Still, the military works to identify and honor those who died a Sunday morning long ago.

Three of those who were identified had served on the USS Oklahoma. Two of those were brothers. The fourth served on the USS West Virginia.

The Oklahoma was salvaged, but was too badly damaged to be returned to service. The West. Virginia was salvaged, repaired, and returned to service in late 1944. Which was in time to participate in several Pacific campaigns leading to the defeat of Japan.

There are of course many memorials to those who died on December 7, 1941. Perhaps the most famous is the USS Arizona memorial. The ship still rests on Battleship Row where she sank during the attack.

Inside the memorial, there is a large wall with the names of those who died, but whose bodies could not be recovered.

Long after everyone who was alive at the time and even those who were born shortly after the end of the war are gone, these memorials will still be there for new generations to visit and honor those who died to preserve a nation.


Thing That Goes Bang


A few, well maybe more than a few, years ago I bought a used Marlin 336. It was in very nice condition and I had long wanted a lever action gun for range use and at some point, maybe hunting. The only modification I made to the rifle was replacing the original lever with a “wide loop” style that is a bit easier on my hand. I have no John Wayne pretensions and besides, he used Winchesters. It’s just a more comfortable way to get my hand in the loop to manipulate the action that way.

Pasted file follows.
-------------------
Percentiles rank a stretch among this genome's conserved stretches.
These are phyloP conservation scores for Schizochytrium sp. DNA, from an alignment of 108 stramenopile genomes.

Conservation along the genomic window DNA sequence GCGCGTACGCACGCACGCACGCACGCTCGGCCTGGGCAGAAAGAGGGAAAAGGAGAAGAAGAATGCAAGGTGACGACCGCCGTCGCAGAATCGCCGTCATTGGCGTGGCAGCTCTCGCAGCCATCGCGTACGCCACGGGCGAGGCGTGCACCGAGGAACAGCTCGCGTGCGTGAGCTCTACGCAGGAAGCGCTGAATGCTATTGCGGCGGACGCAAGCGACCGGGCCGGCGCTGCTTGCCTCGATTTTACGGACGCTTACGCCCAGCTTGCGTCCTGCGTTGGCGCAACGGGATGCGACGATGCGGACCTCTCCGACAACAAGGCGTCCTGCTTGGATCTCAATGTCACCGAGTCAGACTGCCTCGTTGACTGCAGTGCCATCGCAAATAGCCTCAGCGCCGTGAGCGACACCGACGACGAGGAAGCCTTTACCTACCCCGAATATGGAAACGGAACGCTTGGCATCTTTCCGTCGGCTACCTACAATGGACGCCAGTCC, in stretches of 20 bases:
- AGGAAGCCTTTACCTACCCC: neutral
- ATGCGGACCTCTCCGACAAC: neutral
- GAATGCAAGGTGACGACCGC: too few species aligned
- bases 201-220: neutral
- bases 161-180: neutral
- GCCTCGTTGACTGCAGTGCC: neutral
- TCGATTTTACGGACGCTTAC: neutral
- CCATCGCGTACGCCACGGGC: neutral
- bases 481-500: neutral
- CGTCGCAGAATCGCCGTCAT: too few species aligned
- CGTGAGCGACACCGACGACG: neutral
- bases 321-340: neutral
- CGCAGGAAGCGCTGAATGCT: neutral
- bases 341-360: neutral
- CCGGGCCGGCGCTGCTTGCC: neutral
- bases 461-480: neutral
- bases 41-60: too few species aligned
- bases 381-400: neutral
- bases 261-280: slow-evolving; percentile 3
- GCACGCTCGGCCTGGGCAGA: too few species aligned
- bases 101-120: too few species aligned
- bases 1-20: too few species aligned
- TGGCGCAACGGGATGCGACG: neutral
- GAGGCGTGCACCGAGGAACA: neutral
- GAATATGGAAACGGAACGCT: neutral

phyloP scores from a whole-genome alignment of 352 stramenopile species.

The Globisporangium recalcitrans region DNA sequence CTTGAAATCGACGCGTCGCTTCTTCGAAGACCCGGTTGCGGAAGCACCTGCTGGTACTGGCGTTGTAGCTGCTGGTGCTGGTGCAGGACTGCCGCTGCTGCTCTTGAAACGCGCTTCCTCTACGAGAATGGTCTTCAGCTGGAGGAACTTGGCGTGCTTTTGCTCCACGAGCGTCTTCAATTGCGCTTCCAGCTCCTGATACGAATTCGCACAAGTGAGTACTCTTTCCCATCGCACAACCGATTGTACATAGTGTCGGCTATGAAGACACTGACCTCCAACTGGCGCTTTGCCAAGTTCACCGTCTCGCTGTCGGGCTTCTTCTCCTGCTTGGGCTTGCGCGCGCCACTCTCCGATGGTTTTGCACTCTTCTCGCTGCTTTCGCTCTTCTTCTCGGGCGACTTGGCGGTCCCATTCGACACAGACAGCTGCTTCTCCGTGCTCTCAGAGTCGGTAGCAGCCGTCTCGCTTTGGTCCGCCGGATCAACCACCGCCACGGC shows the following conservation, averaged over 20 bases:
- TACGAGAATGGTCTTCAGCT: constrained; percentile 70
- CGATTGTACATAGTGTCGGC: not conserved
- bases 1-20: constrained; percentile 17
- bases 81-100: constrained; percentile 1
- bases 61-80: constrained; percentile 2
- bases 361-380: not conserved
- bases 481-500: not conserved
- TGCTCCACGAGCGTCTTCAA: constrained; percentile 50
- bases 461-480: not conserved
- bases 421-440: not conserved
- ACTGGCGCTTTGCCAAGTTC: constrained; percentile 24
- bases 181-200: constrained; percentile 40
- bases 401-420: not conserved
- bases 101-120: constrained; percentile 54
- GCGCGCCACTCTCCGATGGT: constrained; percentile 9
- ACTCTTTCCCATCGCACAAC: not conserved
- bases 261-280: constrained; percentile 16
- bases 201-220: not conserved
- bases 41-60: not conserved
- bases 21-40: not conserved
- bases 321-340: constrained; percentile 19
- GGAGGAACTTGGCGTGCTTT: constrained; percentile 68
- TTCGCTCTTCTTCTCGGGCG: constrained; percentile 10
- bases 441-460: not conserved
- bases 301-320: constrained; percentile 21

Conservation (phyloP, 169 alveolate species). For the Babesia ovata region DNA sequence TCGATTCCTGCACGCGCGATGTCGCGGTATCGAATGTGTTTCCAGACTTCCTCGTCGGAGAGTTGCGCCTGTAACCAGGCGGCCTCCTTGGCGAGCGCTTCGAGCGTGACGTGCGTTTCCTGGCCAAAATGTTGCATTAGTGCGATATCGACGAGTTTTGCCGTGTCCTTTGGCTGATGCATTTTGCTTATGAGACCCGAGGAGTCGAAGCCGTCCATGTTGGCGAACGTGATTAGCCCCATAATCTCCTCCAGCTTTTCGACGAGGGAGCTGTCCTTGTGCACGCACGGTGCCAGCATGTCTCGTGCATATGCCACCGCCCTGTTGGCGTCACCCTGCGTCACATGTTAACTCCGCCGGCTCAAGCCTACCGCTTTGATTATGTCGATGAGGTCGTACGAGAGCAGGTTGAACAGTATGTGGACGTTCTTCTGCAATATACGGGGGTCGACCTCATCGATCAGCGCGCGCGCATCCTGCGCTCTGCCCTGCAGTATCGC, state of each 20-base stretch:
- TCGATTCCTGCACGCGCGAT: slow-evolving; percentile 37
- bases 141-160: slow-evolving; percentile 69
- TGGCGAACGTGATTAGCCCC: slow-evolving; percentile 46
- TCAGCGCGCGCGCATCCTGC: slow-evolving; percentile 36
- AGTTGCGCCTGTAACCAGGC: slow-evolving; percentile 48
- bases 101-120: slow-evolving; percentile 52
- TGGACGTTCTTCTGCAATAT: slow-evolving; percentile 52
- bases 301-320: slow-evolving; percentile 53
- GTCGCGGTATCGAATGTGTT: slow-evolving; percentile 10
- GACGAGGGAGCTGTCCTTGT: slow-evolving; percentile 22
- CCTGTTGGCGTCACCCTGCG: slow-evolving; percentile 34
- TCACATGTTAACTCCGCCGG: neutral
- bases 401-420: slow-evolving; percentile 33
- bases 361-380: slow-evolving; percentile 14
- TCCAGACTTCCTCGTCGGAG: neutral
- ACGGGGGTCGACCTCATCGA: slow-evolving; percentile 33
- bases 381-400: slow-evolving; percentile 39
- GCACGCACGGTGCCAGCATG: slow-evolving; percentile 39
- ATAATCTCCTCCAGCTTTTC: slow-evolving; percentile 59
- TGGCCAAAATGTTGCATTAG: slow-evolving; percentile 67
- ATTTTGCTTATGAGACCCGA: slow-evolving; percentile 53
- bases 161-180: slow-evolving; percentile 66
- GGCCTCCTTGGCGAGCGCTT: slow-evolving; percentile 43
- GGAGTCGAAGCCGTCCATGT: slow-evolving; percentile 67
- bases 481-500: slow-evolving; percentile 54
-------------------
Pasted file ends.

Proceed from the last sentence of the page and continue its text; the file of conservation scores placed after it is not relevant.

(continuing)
I shot it a few times and a friend gave me a low end scope to put on it. As I recall it was a BSA Deerslayer 9×40 scope. Now, I know that real rifle shooters will kind of laugh at that because cheap scopes are like cheap antennas on expensive radios.

About 10 years back I had an opportunity to shoot a Barrett 50 Caliber rifle. I think the owner told me that it cost about $10,000.00, but I’m not 100% sure. I do remember that he told me that he had a $3,000.00 Leopold scope on it. He said that wasn’t even a top end scope, but it was sufficient for his shooting. His shooting was at 600 yard ranges on his farm in Iowa.

I wasn’t even close to good enough to shoot that far out, but he did let us shoot at about 100 yards. It was amazing how accurate that rifle and scope were. We were shooting 12 gauge shotgun hulls and easily picking them off. It was also impressive what a .50 caliber bullet will do to a red brick at 100 yards. Pink dust was all that was left.

But, I digress as I so often do.

Back to my rifle. After a few trips to the range I was able to hit targets at about 100 yards, but then the scope fell apart and I had to stop shooting it. It wasn’t a defect, just the age of the scope. Apparently something dried out and the lenses fell apart.

I replaced that with another Deerslayer a couple of years ago, but never got around to taking it to the range and sighting it in.

I know that basics of sighting in a rifle from the Appleseed course I took some years ago. I’m not an expert, but have sighted in a couple of other rifles.